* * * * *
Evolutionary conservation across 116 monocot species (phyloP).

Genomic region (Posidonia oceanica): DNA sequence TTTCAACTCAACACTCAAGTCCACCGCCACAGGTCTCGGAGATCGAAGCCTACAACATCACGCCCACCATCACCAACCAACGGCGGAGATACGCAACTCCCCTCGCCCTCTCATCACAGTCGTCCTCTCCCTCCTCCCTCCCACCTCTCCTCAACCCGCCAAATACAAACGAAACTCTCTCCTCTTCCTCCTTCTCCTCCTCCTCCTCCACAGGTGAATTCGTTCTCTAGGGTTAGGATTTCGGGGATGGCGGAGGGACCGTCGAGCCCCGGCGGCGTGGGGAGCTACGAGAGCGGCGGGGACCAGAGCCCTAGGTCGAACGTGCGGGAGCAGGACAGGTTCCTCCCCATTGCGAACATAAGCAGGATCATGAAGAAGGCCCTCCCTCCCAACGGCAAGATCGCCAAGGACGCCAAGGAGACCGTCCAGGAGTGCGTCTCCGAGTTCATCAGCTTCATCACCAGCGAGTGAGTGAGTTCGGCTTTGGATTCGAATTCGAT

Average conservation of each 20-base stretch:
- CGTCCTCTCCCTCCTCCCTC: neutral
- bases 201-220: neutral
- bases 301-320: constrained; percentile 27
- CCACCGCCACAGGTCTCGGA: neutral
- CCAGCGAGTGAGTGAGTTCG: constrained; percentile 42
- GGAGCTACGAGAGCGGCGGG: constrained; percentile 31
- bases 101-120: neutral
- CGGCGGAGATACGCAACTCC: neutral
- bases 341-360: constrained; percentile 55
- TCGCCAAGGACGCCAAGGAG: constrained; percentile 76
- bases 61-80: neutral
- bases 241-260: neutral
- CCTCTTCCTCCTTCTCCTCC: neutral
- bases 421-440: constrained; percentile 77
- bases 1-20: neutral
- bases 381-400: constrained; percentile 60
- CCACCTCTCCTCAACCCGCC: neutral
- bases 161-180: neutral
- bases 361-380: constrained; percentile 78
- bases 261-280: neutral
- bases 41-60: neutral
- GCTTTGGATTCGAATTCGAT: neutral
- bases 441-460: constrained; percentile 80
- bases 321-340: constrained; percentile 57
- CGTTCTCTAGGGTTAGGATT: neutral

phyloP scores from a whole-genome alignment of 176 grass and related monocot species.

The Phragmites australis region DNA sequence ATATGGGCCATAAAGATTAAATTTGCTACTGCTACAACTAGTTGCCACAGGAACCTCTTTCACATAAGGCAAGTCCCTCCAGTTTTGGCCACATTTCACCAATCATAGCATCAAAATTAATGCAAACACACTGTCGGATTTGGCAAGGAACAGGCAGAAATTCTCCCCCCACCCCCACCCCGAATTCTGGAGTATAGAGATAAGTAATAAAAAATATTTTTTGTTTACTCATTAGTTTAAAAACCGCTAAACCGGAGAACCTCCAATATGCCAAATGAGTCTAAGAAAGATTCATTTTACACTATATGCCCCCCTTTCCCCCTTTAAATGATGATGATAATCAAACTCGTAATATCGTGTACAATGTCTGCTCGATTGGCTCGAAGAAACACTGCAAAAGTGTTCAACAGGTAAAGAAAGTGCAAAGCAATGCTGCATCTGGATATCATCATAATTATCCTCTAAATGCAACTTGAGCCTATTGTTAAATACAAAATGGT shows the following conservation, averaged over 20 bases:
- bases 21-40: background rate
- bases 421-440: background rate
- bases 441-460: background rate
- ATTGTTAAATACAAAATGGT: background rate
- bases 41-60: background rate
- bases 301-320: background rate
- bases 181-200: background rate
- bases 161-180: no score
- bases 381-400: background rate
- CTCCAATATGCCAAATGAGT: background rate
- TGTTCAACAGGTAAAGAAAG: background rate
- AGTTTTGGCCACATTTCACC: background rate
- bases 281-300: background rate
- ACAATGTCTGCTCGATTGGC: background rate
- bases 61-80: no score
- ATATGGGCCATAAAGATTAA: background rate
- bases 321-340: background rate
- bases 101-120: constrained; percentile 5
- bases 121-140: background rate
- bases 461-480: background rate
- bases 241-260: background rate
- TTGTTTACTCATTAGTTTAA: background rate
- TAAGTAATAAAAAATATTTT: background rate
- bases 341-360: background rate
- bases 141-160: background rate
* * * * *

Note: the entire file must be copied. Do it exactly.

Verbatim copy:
Evolutionary conservation across 116 monocot species (phyloP).

Genomic region (Posidonia oceanica): DNA sequence TTTCAACTCAACACTCAAGTCCACCGCCACAGGTCTCGGAGATCGAAGCCTACAACATCACGCCCACCATCACCAACCAACGGCGGAGATACGCAACTCCCCTCGCCCTCTCATCACAGTCGTCCTCTCCCTCCTCCCTCCCACCTCTCCTCAACCCGCCAAATACAAACGAAACTCTCTCCTCTTCCTCCTTCTCCTCCTCCTCCTCCACAGGTGAATTCGTTCTCTAGGGTTAGGATTTCGGGGATGGCGGAGGGACCGTCGAGCCCCGGCGGCGTGGGGAGCTACGAGAGCGGCGGGGACCAGAGCCCTAGGTCGAACGTGCGGGAGCAGGACAGGTTCCTCCCCATTGCGAACATAAGCAGGATCATGAAGAAGGCCCTCCCTCCCAACGGCAAGATCGCCAAGGACGCCAAGGAGACCGTCCAGGAGTGCGTCTCCGAGTTCATCAGCTTCATCACCAGCGAGTGAGTGAGTTCGGCTTTGGATTCGAATTCGAT

Average conservation of each 20-base stretch:
- CGTCCTCTCCCTCCTCCCTC: neutral
- bases 201-220: neutral
- bases 301-320: constrained; percentile 27
- CCACCGCCACAGGTCTCGGA: neutral
- CCAGCGAGTGAGTGAGTTCG: constrained; percentile 42
- GGAGCTACGAGAGCGGCGGG: constrained; percentile 31
- bases 101-120: neutral
- CGGCGGAGATACGCAACTCC: neutral
- bases 341-360: constrained; percentile 55
- TCGCCAAGGACGCCAAGGAG: constrained; percentile 76
- bases 61-80: neutral
- bases 241-260: neutral
- CCTCTTCCTCCTTCTCCTCC: neutral
- bases 421-440: constrained; percentile 77
- bases 1-20: neutral
- bases 381-400: constrained; percentile 60
- CCACCTCTCCTCAACCCGCC: neutral
- bases 161-180: neutral
- bases 361-380: constrained; percentile 78
- bases 261-280: neutral
- bases 41-60: neutral
- GCTTTGGATTCGAATTCGAT: neutral
- bases 441-460: constrained; percentile 80
- bases 321-340: constrained; percentile 57
- CGTTCTCTAGGGTTAGGATT: neutral

phyloP scores from a whole-genome alignment of 176 grass and related monocot species.

The Phragmites australis region DNA sequence ATATGGGCCATAAAGATTAAATTTGCTACTGCTACAACTAGTTGCCACAGGAACCTCTTTCACATAAGGCAAGTCCCTCCAGTTTTGGCCACATTTCACCAATCATAGCATCAAAATTAATGCAAACACACTGTCGGATTTGGCAAGGAACAGGCAGAAATTCTCCCCCCACCCCCACCCCGAATTCTGGAGTATAGAGATAAGTAATAAAAAATATTTTTTGTTTACTCATTAGTTTAAAAACCGCTAAACCGGAGAACCTCCAATATGCCAAATGAGTCTAAGAAAGATTCATTTTACACTATATGCCCCCCTTTCCCCCTTTAAATGATGATGATAATCAAACTCGTAATATCGTGTACAATGTCTGCTCGATTGGCTCGAAGAAACACTGCAAAAGTGTTCAACAGGTAAAGAAAGTGCAAAGCAATGCTGCATCTGGATATCATCATAATTATCCTCTAAATGCAACTTGAGCCTATTGTTAAATACAAAATGGT shows the following conservation, averaged over 20 bases:
- bases 21-40: background rate
- bases 421-440: background rate
- bases 441-460: background rate
- ATTGTTAAATACAAAATGGT: background rate
- bases 41-60: background rate
- bases 301-320: background rate
- bases 181-200: background rate
- bases 161-180: no score
- bases 381-400: background rate
- CTCCAATATGCCAAATGAGT: background rate
- TGTTCAACAGGTAAAGAAAG: background rate
- AGTTTTGGCCACATTTCACC: background rate
- bases 281-300: background rate
- ACAATGTCTGCTCGATTGGC: background rate
- bases 61-80: no score
- ATATGGGCCATAAAGATTAA: background rate
- bases 321-340: background rate
- bases 101-120: constrained; percentile 5
- bases 121-140: background rate
- bases 461-480: background rate
- bases 241-260: background rate
- TTGTTTACTCATTAGTTTAA: background rate
- TAAGTAATAAAAAATATTTT: background rate
- bases 341-360: background rate
- bases 141-160: background rate